Unlike most slumber parties, I'm hoping we get at least four hours of sleep tonight!

Saturday, July 11, 2009

Fighting to win

Genie here. Gil spends his days watching the Tour de France. Like Lance Armstrong, he's fighting to win.

The senior oncologist in his group came to see Gil today and gave us some encouraging information. He said that it's almost certain that I will be a perfect bone marrow match for Gil, since siblings who pass the low-resolution blood test almost always pass the high-resolution test as well. We are, of course, quietly thrilled.

Gil got the okay to start a new regimen that will make him more comfortable: On fewer of the antibiotics that made him so ill. No need to force down food: he will be starting total parenteral nutrition (TPN) -- intravenous feeding -- and letting his poor, irritated digestive tract rest for a while. And finally, the doctor encouraged him to have as much pain medication as he needs to be so comfortable that his only complaint should be boredom.

This week, more changing of the guard. A visit from cousin Lois from Long Island tomorrow. Long-time friend Barry Mennen, from the old Seagate neighborhood, arrives Monday night. Evan comes in on Friday for a week.

Meryl and I leave on Wednesday. But, as governor Arnold would say, "I'll be back" when the time is right, to donate my bone marrow stem cells, if all goes as we hope.

Friday, July 10, 2009

Some Good News

We got guarded good news today.

Genie is a match for Gil's bone marrow type in a preliminary sense. That is, the low resolution blood test showed a match of 3 of the 3 factors that are tested for in this initial screening.

Today, more blood samples were drawn from Gil and Genie and sent to the lab for testing. This test is known as the high resolution test. It should tell us definitively if Genie is the perfect match.

To learn more:

We don't know how long it will take to get the results of the test.

We wanted to ask "what if this scenario unfolds?", "what if that scenario unfolds?" But our oncologist didn't want to go there. He's committed to finding a perfect match, be it Genie or someone from the International Bone Marrow Donor Registry.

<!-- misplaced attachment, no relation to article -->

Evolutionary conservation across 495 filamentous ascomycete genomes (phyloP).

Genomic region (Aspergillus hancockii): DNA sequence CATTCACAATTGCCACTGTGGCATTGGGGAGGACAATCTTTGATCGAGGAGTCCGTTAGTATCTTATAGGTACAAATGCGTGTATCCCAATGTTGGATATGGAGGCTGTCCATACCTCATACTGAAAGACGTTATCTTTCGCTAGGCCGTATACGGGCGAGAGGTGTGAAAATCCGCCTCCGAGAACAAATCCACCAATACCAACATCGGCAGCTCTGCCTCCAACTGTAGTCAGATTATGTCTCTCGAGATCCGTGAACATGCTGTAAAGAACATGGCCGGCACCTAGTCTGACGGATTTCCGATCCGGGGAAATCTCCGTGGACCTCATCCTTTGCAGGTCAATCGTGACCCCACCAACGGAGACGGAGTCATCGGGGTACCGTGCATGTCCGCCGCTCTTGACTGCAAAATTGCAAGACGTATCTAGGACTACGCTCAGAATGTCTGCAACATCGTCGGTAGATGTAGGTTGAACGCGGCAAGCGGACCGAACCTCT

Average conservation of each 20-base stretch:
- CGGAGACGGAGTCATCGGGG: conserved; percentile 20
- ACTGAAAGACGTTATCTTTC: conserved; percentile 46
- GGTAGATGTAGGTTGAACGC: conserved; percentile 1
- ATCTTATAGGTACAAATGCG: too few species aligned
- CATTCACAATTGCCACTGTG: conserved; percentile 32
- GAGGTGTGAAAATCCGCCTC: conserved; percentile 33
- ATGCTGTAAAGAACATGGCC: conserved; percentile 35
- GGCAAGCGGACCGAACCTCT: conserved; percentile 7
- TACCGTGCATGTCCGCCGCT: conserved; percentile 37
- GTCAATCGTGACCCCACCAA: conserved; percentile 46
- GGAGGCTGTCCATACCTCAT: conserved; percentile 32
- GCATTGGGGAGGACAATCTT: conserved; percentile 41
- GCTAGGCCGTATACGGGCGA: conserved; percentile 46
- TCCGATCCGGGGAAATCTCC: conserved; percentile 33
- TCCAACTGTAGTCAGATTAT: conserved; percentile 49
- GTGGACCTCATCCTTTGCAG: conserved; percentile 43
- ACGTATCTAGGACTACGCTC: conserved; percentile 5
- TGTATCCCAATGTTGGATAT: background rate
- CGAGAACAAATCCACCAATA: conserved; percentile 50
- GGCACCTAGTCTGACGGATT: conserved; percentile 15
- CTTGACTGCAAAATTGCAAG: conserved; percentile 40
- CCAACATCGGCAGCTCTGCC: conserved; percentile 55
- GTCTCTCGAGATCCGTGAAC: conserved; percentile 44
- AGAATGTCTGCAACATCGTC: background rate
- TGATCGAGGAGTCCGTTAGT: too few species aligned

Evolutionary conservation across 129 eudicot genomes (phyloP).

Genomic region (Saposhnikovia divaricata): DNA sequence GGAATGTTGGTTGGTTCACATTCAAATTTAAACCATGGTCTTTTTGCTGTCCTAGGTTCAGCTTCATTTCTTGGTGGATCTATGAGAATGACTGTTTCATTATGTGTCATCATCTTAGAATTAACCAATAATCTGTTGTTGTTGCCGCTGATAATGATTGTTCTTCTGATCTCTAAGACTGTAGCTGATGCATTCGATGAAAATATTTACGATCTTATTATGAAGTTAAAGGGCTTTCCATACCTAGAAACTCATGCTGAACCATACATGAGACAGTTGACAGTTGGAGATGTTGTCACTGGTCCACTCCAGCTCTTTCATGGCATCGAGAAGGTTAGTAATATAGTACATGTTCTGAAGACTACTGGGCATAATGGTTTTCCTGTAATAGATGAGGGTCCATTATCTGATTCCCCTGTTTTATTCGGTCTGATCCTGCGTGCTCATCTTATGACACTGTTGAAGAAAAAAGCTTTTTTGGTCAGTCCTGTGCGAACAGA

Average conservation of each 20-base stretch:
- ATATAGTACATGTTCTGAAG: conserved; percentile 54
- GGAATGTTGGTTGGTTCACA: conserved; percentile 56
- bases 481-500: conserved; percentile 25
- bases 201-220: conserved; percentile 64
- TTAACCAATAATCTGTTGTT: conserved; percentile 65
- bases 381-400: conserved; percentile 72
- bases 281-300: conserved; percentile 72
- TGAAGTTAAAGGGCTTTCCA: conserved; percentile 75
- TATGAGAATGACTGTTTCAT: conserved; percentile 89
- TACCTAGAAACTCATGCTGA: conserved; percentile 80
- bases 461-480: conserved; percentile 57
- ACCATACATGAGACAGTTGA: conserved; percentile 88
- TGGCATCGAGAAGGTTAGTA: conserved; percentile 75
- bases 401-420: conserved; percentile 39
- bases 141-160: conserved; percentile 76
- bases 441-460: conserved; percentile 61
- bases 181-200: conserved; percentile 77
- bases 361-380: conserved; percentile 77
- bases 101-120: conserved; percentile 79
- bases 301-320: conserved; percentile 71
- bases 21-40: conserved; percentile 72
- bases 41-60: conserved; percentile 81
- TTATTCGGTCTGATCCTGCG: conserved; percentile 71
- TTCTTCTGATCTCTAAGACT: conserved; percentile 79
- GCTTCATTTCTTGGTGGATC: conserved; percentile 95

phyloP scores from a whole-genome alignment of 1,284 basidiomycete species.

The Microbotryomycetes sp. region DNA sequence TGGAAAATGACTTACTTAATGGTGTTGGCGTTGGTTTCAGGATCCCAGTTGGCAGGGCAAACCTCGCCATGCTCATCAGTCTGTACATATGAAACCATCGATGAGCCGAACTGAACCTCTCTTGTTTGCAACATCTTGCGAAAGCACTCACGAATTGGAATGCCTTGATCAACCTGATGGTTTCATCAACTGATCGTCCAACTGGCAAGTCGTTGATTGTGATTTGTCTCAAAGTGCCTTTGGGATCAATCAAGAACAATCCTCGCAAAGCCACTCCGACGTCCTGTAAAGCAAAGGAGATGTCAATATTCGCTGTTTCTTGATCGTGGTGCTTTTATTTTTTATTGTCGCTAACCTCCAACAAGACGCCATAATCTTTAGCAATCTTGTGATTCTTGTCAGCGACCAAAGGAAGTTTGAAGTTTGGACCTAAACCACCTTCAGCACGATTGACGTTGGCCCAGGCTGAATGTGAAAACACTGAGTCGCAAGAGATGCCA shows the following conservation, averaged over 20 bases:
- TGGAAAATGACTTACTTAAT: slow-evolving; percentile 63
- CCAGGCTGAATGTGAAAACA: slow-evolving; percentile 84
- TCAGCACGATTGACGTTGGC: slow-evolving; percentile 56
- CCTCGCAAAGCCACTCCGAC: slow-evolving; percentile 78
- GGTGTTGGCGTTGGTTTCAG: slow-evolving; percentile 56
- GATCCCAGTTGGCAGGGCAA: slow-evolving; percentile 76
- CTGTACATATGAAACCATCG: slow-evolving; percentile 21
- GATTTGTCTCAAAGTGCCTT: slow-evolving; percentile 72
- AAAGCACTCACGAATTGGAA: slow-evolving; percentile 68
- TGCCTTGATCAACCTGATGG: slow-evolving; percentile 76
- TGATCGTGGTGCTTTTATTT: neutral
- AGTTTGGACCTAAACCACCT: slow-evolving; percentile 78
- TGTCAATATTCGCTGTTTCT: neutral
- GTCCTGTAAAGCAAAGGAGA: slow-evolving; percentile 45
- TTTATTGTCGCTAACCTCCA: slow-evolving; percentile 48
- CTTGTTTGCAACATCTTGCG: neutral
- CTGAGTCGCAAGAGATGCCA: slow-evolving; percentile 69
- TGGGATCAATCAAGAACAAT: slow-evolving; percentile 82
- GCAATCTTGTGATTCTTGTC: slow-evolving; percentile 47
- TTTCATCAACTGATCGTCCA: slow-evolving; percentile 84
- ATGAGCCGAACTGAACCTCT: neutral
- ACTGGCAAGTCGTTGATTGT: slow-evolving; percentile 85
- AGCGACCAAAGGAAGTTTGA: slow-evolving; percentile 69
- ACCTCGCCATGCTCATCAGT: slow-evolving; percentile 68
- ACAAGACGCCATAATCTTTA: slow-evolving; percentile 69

(Our oncologist said he has a patient in the hospital currently who needs a bone marrow transplant and just today learned that there are four matches in the world that they will pursue. That is a lucky patient!)

We're hoping to find the perfect match, too. Can Genie provide the Gift of Life? Stay tuned.

Reading Hour

Remember being read to as a child by  your mother? Imagine being read to by your older sister as an adult?

Genie is reading to Gil each day and it helps to transport him beyond his hospital room's four walls.

Many of Gil's days resemble a preschool curriculum with activities mapped out for every hour -- getting ready for the day, catching up with the day's news with the NYT, checking the stock market, answering email, watching the Tour de France, and going for multiple diagnostic tests.

No news yet on the HLA type needed for transplant or the awaited results of the bone marrow biopsy beyond the "good" preliminary indication we related a few days ago.

It would be nice if we could know before heading into the weekend.

Hoping everyone has a good weekend! We're planning to have one ourselves.

Thursday, July 9, 2009

Chicken Soup Saga

Okay. We admit it. Mistakes were made. The best laid plans.....

Gil's much anticipated chicken soup yesterday was inadvertently left at home as we packed our bags for the day's visiting in the hospital.